It is cuiious how little notice is taken of these things in the contemporary annals; they lie, for the most part, outside of the limited area that we are wont to take for constitutional history. But we do not doubt that an immense part of the life of the next age was wrapped up in these things. Certainly the invention of printing, not less than the agglomeration of the new factors of the European balance, was a starting-point of a new stage of History; and the freedoms and jealousies of commerce and conquest in the New World were factors in the new drama second only in importance to the accumulations of power and tenitory in Europe. But they are both of them events of a class which finds for contemporaries too much work to allow of much talk or many contemplative jottings. Few very busy men keep minute or accurate diaries; few very busy ages possess very picturesque or very circumstantial chronicles. The early printers and the early discoverers left material enough for the next generation to dispute about, but did little in record of their own exploits. Many navigators lived and died and perished from memory before Columbus, and even the continent which he discovered is not called by his name. The inventor of printing is still unknown, and we cannot tell when, or very distinctly where, even Caxton set up the first English press; they were too busy.

And yet more might be expected in the way of history. Caxton himself was a compiler of history; the old monasteries, like Crowland, still contained men capable of writing annals, and of combining annals into chronicles, and of drawing out of chronicles the lessons of History. There is no a priori reason why the English history of the age should be sought in Bernard Andreas of Toulouse, or in Polydore Vergil of Urbino, or from the relations of foreign ambassadors. We conclude that the really important things, in which the critical change was, were things that did not come easily into historical contemporaneous exposition. Perhaps too it was hardly safe to write history when the printing-press might diffuse it to distances that would be dangerous; kings and courts would read, and woe to those who wrote what would not please them; or perhaps the revival of ancient literature engrossed the minds of those who, without such employment, might have continued the roll of ancient scholars.

It was not history alone, but theology and science also, that languished under the sudden revival of classical learning; men lost themselves in the history of early Rome who might have told us something worth knowing about their own England; or satisfied themselves with simple attempts to write fine Latin, not troubling themselves much as to whether they had anything to say; or with pronouncing eulogistic orations fit for kings and chancellors to read. But you will be thinking that is just what I am doing now; it is too obvious that a public statutory lecture is not a labour of love.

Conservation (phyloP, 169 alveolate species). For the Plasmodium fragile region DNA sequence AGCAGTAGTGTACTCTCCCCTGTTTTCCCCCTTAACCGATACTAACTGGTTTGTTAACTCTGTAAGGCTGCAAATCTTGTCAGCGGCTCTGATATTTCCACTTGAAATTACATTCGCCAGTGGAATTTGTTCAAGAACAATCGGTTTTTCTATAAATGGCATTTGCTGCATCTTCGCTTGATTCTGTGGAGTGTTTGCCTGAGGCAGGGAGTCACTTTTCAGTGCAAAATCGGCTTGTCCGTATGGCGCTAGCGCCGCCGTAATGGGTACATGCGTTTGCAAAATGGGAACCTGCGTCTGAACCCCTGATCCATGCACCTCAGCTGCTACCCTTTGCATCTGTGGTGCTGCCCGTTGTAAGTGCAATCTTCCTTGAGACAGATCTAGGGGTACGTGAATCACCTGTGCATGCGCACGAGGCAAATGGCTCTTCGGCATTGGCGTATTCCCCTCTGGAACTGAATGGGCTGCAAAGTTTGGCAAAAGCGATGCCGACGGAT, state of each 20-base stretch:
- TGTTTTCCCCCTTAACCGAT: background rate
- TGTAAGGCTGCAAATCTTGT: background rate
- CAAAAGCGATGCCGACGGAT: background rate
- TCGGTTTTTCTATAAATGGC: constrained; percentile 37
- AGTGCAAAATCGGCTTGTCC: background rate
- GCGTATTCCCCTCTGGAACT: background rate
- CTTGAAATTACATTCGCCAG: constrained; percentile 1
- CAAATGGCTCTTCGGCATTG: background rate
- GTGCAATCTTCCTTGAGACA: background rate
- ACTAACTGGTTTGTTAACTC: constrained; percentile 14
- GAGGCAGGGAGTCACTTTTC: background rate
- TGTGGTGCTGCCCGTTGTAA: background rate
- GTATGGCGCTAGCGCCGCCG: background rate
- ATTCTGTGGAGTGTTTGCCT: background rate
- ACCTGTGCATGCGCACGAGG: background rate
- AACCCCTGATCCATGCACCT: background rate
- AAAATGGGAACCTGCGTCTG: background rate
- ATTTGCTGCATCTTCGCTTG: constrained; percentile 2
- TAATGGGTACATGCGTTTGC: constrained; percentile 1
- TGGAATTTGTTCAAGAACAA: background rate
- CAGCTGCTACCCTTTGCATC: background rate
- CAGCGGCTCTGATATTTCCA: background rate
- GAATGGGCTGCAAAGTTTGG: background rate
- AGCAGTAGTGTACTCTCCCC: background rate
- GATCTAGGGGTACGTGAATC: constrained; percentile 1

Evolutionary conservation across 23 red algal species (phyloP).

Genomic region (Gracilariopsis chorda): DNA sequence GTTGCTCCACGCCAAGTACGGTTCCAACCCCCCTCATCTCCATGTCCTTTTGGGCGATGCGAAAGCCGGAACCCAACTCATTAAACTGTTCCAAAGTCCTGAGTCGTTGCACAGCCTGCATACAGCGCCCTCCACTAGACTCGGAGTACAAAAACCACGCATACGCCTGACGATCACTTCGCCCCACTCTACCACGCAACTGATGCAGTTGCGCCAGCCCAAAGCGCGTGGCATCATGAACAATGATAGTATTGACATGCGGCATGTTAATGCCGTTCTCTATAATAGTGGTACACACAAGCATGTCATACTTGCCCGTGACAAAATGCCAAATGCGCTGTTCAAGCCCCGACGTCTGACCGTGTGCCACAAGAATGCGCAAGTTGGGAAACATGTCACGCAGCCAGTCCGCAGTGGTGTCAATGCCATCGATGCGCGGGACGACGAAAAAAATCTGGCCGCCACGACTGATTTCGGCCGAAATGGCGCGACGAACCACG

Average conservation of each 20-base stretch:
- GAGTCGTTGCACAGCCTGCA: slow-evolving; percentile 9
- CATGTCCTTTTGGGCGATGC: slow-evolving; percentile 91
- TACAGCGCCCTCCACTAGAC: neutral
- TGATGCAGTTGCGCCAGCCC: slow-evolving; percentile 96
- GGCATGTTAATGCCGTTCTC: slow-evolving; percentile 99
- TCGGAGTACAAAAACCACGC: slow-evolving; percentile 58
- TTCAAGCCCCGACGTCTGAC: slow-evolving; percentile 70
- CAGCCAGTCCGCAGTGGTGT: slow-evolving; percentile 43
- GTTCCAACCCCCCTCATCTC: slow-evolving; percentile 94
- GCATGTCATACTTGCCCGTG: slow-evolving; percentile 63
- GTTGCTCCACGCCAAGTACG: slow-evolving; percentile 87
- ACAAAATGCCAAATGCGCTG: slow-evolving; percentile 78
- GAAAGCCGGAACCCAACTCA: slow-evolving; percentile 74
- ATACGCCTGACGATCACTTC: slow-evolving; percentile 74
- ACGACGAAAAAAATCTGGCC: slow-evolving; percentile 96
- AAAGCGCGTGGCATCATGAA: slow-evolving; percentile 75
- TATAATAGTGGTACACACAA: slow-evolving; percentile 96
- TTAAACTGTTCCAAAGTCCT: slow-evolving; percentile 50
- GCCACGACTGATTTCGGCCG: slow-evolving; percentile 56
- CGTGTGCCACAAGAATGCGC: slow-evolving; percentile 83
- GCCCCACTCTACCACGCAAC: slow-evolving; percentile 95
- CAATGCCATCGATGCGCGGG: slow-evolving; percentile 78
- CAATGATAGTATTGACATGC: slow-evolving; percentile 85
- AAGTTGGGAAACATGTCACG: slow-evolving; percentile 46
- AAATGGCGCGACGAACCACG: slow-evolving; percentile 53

It is clear, then, not from the distinct enunciations of the time, but from the lessons of preceding and following reigns, what England wanted, and what it got in Henry VII. England did not want to become territorially one, as France, Spain, and Germany did before the new drama of politics began. England had long been territorially one; but it required constitutional and governmental consistency. It required an equability of the execution of law, the abolition of local partisanships, the abeyance of political questionings and controversies, thorough concentration in the hands of strong kings and able ministers. Such a king Henry VII was; such a king Henry VIII was during the better part of his reign, and to some extent Elizabeth was a successor of the same kind; strong in will, strong in wealth, strong in definite personal aims, but even stronger in the way in which their absolute power could be manipulated. It wanted too such things as, first, the vindication of a dynastic title to the throne by the victory of the king over the Yorkist party, by the union of family titles in his marriage, by the securing of every possible lawful guarantee to the succession, so that there might be no more Wars of the Roses; and consequent upon this, the enriching of the crown to such an extent as to make the King almost, if not entirely, independent of taxation for purposes of ordinary expenditure: or, secondly, the humiliation of the baronage by exhaustion, impoverishment, and reduction of numbers, leaving scarcely a trace of the divisions of party between the adherents of the two Roses, extinguishing the hereditary politics of the great houses and almost extinguishing the constitutional powers of the House of Lords. The concentration of power in the hands of a royal council of nominees was another result of the abject condition of the smaller and southern nobles. Even the greatest magnates were content to serve in the council as ministers and advisers, rather than to act up to their position constitutionally as members of a great estate in parliament.